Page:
Another exciting project I’m working on right now is my first Fiction book “America’s Royal Family”. I’m doing colourful Illustrations these days. Publishing this book with a provocative cover is kind of a trial for my long-term work as an Indie-Author. The story is reflecting the stupidity of our superficial society and I wouldn’t be surprised if I get more attention and readers with this book than with Destination: Freedom and Definition of Freedom. A funny and sweet story that turns out to be not as superficial and stupid as expected.

Do you have any plans to go back to your home country to live?

No. Never! Home country is where your house is and where you feel loved. A place where you are surrounded by your family. Unfortunately my beloved grandparents have both passed away. The other one live across the globe. Unfortunately war not only separates families physically but in away also emotionally. Also after living outside of my birth country for over three decades I feel more as a foreigner than home when I go back there for visit. But I also don’t feel at home in Switzerland. Never did, never will. So I don’t really know what home country means or feels like. I lost it when I was ten. And to be honest I have given up on the idea and desire of ever finding it again. 

I'm so sorry that you're life has been so hard since you left Tehran, Lily. And that you haven't felt accepted and welcomed is truly a sad state of affairs. But, I have to ask you, have you had any periods of happiness amongst all that unhappiness? Has it all been bad?

Yes, thank God we had moments of happiness. The first time we really felt Happy was when we felt FREE after fifteen years of being imprisoned in Switzerland and were finally allowed to return back to our home country. In the following years my mom and I travelled allot and each holiday was periods of happiness. It’s all written in my book “Definition of Freedom”. The highlights of all were our stays in America. We fell in Love with New York. In Europe London is the city where we feel home. Actually as soon as we leave Switzerland where we (still) feel unappreciated and unaccepted we are happy.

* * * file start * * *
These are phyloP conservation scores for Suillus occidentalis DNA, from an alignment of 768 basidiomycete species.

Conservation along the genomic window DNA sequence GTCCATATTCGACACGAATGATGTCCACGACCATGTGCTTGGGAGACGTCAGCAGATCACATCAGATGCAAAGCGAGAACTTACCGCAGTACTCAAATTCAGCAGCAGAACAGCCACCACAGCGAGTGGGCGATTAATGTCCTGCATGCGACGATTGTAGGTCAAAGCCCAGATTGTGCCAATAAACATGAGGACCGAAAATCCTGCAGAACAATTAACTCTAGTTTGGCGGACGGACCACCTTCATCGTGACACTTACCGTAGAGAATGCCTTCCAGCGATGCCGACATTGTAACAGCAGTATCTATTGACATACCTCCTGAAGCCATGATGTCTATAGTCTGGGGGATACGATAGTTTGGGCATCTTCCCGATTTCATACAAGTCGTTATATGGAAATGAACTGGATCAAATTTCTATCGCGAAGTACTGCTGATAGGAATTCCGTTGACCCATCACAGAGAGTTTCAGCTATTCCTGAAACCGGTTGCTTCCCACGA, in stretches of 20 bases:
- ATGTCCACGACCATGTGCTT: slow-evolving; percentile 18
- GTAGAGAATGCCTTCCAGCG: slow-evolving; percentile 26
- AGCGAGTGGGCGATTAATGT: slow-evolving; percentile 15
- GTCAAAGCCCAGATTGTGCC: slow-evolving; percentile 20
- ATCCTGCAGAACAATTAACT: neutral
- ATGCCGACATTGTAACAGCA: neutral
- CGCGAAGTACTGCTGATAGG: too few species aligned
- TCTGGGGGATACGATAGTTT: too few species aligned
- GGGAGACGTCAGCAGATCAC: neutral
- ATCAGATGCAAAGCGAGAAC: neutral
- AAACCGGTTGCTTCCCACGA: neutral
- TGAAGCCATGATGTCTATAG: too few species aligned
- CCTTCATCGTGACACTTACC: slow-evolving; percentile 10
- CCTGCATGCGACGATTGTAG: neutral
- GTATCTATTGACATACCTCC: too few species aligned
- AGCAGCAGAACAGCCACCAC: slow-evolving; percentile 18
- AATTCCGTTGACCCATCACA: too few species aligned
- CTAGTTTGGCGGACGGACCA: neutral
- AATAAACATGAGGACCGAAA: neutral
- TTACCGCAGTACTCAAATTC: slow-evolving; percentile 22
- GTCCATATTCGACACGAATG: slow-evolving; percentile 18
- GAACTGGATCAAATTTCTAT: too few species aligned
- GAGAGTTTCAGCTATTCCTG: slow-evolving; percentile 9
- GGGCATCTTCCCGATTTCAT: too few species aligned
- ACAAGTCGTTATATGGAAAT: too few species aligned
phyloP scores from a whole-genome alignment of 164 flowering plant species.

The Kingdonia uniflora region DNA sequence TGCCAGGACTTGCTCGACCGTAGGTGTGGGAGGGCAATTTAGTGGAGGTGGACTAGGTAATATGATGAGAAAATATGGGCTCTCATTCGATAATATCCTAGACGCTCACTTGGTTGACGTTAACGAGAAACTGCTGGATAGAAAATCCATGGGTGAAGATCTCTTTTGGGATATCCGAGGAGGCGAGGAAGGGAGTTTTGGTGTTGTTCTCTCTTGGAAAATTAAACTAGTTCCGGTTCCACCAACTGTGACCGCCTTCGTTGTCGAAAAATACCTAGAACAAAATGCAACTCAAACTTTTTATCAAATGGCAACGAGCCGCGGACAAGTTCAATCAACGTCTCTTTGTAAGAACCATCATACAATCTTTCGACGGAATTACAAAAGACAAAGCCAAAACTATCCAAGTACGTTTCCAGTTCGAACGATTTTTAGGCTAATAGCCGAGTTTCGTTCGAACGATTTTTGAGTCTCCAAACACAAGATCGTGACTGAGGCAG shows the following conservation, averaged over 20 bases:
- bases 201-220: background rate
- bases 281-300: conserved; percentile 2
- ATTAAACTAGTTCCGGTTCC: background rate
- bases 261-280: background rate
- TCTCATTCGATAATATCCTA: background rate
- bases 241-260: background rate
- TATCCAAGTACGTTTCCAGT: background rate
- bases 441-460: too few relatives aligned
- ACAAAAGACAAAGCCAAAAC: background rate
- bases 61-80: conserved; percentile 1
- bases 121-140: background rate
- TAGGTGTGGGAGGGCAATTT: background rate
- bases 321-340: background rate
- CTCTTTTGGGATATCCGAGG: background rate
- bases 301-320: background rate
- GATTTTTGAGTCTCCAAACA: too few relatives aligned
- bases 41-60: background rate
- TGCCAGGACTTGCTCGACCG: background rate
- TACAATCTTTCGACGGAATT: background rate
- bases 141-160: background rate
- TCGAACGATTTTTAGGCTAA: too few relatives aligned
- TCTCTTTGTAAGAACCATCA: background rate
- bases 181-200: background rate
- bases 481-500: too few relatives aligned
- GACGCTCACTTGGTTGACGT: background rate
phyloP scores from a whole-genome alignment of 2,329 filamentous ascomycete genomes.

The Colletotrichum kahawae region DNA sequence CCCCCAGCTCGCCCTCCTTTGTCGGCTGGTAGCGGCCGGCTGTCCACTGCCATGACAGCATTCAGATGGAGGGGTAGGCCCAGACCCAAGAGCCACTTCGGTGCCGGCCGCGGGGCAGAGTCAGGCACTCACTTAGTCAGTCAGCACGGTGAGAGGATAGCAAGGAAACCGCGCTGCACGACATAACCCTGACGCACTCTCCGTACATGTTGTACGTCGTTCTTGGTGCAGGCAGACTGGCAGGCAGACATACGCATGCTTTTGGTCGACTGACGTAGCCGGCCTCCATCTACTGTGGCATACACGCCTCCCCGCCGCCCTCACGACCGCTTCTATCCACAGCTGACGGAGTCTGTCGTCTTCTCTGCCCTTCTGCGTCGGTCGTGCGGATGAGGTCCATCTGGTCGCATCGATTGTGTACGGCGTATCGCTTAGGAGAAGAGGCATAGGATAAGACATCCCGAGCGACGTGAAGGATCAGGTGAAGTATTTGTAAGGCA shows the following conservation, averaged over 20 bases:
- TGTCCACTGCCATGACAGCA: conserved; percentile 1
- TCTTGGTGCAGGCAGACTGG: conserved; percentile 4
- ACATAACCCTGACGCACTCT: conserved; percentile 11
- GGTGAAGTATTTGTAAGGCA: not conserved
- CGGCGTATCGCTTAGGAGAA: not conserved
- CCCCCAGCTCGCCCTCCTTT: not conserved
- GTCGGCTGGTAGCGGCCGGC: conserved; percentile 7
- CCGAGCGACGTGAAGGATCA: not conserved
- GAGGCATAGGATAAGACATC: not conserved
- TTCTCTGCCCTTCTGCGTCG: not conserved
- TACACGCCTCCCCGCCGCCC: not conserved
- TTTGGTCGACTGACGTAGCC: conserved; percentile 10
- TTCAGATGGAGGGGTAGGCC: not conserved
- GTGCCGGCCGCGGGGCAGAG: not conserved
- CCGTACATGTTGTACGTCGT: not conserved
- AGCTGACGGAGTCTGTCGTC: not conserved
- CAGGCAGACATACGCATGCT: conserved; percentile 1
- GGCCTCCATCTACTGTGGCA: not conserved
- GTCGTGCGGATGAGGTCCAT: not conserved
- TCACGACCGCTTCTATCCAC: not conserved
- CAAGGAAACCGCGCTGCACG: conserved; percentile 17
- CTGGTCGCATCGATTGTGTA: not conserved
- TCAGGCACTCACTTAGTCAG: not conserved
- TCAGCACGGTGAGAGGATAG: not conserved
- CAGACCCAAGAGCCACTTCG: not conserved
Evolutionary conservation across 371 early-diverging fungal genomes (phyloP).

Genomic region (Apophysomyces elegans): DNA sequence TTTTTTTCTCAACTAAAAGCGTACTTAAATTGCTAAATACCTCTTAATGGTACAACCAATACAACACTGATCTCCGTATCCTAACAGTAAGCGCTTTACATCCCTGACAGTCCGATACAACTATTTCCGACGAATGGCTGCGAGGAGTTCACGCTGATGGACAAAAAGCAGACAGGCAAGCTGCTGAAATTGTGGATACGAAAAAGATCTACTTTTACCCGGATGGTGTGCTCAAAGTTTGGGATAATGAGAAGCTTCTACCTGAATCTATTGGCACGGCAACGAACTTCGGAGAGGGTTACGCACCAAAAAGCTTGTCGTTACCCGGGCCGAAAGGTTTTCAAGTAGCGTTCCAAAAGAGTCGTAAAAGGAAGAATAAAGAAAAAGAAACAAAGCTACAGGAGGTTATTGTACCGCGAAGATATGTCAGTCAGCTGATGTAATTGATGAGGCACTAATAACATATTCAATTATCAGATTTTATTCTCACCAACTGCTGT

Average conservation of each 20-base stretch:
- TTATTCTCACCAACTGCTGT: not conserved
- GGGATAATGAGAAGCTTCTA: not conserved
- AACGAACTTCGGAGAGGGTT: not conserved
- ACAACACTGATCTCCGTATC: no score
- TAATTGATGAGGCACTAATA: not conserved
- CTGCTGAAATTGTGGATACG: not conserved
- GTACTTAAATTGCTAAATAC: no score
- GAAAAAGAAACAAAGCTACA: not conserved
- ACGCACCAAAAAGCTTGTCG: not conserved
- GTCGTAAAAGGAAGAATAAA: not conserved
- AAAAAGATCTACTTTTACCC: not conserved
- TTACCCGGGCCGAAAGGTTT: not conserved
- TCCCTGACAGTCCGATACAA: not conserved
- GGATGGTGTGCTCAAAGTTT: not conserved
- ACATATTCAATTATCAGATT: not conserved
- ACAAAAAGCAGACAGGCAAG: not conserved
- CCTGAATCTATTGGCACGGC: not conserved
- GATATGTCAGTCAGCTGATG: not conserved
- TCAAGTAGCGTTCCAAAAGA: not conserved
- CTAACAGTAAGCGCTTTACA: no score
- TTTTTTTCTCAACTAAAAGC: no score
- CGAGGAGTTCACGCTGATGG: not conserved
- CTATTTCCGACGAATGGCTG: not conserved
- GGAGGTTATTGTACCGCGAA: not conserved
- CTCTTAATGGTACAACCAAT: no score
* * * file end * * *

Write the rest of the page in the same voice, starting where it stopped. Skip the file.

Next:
It’s ironic how people treat you differently outside of your new country just based on your passport. Showing the Swiss passport is like having an Academic title from Oxford or Cambridge University. I remember once we were in London visiting a castle where they asked us where we come from and when I said Swiss and we entered the Castle my mom and I were officially introduced as “The Queen and Princess of Switzerland”. That was hilarious! :-) Beside traveling music, Live concerts and Musicals are an injection of happiness for us.

Thank you for all your open and heartfelt answers, Lily. I'm sure others will find it as interesting and moving topic as I do, and I hope that you find peace with it all one day. Finally, where can people find you? 

Buy the book: DestinationFreedom
Twitter: @nassimadesign
Instagram: @nassimadesign
Youtube: sndesign2011